NCPA - National Center for Policy Analysis

The Mold that Ate Texas

February 7, 2003

The American Tort Reform Foundation says personal injury lawyers who push for high dollar awards for personal injury and property damage claims are partly responsible for a costly explosion in claims for mold damage in Texas.

Mold claims by Texas policyholders jumped dramatically between the first quarter of 2000 and the fourth quarter of 2001. During that time:

  • The total number of mold claims grew from 1,050 to 14,706 -- a 1,300 percent increase.
  • The number of claims per 1,000 policyholders rose from 1.7 to nearly 23.6 -- a 288 percent increase.
  • The average cost per Texas policyholder per year grew from $23.32 to $300.50 -- a 1,189 percent increase.
  • Texas, which makes up only 7.5 percent of the U.S. population, accounted for 70 percent of new mold claims in 2001.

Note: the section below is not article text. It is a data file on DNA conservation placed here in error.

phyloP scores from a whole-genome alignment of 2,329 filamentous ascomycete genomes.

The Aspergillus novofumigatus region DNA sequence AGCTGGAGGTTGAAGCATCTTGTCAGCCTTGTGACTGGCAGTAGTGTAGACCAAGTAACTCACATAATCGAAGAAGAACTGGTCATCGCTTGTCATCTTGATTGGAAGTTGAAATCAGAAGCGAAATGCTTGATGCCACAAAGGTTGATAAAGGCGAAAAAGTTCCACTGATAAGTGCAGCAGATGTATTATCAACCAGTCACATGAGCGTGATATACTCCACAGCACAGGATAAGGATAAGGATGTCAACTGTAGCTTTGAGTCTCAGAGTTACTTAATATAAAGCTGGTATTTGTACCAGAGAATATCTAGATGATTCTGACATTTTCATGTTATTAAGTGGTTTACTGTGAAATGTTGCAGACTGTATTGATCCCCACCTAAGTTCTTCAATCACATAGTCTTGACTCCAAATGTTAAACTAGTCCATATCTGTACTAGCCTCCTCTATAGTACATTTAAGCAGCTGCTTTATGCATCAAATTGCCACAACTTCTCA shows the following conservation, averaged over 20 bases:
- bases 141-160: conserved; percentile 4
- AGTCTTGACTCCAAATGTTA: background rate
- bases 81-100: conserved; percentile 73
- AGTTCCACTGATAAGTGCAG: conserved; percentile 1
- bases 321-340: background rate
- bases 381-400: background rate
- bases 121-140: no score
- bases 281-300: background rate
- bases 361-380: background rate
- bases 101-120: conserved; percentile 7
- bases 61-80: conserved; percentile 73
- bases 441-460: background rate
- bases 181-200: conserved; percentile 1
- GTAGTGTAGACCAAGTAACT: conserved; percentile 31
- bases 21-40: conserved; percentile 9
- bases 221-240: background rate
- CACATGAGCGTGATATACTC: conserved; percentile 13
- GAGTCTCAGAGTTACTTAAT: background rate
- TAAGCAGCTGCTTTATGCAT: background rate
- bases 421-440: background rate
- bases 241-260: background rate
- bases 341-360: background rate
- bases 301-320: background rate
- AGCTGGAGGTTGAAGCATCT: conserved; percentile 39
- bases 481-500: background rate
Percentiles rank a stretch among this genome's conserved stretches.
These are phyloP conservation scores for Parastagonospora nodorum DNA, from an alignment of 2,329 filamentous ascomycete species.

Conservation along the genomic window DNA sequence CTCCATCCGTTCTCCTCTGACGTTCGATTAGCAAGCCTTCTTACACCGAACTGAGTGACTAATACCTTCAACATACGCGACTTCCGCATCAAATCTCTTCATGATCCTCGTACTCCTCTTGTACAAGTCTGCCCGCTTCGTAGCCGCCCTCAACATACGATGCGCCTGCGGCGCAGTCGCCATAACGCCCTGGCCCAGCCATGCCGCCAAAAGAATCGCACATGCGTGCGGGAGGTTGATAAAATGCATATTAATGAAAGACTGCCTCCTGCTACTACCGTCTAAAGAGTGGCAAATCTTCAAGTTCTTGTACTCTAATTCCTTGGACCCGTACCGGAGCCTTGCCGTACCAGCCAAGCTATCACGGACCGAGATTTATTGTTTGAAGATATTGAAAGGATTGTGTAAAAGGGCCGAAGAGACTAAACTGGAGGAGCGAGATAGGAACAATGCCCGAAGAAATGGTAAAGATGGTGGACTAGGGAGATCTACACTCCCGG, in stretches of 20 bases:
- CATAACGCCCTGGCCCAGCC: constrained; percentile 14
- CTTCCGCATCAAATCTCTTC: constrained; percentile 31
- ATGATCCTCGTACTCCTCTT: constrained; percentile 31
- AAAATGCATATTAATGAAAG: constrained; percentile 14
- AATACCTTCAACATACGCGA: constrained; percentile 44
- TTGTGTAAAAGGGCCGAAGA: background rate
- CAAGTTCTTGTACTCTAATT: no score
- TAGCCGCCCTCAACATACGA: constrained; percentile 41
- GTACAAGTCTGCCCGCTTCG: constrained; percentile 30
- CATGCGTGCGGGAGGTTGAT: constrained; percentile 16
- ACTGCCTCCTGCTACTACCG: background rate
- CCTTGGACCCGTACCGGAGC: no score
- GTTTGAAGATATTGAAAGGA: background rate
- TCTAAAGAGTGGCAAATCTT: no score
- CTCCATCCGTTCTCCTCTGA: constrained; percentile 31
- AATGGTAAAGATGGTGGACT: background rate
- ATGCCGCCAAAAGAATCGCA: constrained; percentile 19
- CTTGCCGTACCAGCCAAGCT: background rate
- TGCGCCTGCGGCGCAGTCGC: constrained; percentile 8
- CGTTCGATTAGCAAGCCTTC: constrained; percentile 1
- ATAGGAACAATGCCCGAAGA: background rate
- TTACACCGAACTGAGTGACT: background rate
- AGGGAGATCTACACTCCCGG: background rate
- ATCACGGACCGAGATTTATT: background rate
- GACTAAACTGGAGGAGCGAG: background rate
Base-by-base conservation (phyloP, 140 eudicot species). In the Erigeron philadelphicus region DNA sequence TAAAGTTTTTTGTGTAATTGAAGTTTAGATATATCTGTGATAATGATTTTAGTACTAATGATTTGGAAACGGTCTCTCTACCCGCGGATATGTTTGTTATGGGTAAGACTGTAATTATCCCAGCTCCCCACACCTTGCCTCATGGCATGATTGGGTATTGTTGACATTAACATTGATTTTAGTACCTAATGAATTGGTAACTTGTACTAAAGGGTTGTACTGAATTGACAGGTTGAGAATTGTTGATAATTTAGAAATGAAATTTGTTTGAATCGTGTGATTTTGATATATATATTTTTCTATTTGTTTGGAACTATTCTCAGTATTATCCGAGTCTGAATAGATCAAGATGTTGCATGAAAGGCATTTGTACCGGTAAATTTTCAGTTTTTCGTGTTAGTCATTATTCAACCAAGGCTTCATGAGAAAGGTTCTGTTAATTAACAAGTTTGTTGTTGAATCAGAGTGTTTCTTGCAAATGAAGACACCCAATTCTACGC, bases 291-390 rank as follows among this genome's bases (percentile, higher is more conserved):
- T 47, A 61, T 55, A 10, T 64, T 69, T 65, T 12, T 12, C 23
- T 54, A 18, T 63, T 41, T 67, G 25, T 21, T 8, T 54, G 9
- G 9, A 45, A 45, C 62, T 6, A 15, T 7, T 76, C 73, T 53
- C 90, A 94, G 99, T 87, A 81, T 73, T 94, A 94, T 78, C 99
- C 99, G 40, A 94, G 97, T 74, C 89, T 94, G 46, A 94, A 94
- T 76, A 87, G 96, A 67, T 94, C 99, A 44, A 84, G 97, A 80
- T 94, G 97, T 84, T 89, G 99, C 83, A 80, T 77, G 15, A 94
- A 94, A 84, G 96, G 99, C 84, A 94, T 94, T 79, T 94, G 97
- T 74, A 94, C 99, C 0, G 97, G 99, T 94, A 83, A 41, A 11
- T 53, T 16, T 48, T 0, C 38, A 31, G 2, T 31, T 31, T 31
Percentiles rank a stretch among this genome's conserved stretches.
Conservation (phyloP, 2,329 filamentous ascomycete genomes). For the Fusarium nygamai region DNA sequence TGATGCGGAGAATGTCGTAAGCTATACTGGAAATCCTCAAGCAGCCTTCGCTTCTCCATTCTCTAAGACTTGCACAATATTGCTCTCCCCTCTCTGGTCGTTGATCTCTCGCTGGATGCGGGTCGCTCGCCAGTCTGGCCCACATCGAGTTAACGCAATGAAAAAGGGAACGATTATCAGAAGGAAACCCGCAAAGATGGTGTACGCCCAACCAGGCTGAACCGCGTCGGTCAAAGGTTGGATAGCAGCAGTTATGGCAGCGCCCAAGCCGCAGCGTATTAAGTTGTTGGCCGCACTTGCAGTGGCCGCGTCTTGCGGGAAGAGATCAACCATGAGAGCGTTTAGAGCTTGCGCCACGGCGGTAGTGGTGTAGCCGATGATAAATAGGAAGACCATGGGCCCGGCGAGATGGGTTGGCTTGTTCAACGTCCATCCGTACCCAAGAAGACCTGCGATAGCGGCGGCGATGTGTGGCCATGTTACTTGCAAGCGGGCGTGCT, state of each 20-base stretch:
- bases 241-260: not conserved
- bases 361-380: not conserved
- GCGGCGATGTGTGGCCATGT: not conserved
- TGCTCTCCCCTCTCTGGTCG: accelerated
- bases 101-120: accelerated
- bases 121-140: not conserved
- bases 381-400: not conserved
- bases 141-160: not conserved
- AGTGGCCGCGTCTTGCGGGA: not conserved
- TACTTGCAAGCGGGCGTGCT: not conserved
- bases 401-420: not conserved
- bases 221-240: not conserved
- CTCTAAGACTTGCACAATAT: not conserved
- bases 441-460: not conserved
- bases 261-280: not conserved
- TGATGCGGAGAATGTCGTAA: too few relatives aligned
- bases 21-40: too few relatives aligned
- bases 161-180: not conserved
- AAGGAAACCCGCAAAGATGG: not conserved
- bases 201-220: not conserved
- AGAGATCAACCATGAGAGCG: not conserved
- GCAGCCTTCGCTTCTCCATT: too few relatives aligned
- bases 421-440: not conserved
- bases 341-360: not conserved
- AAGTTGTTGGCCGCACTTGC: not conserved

Nearly 80 percent of Texans believe that mold in the home can cause serious health problems, according to a recent Texas poll. However, little reliable medical or scientific evidence exists establishing a causal link between mold and illness. To date, "toxic" mold is largely considered toxic because the personal injury bar says so.

Source: Michael C. Hotra and Kimberly A. Martin, "Mold for Gold," Perspectives on Texas Public Policy, October 2002, Texas Public Policy Foundation.

 

Browse more articles on Government Issues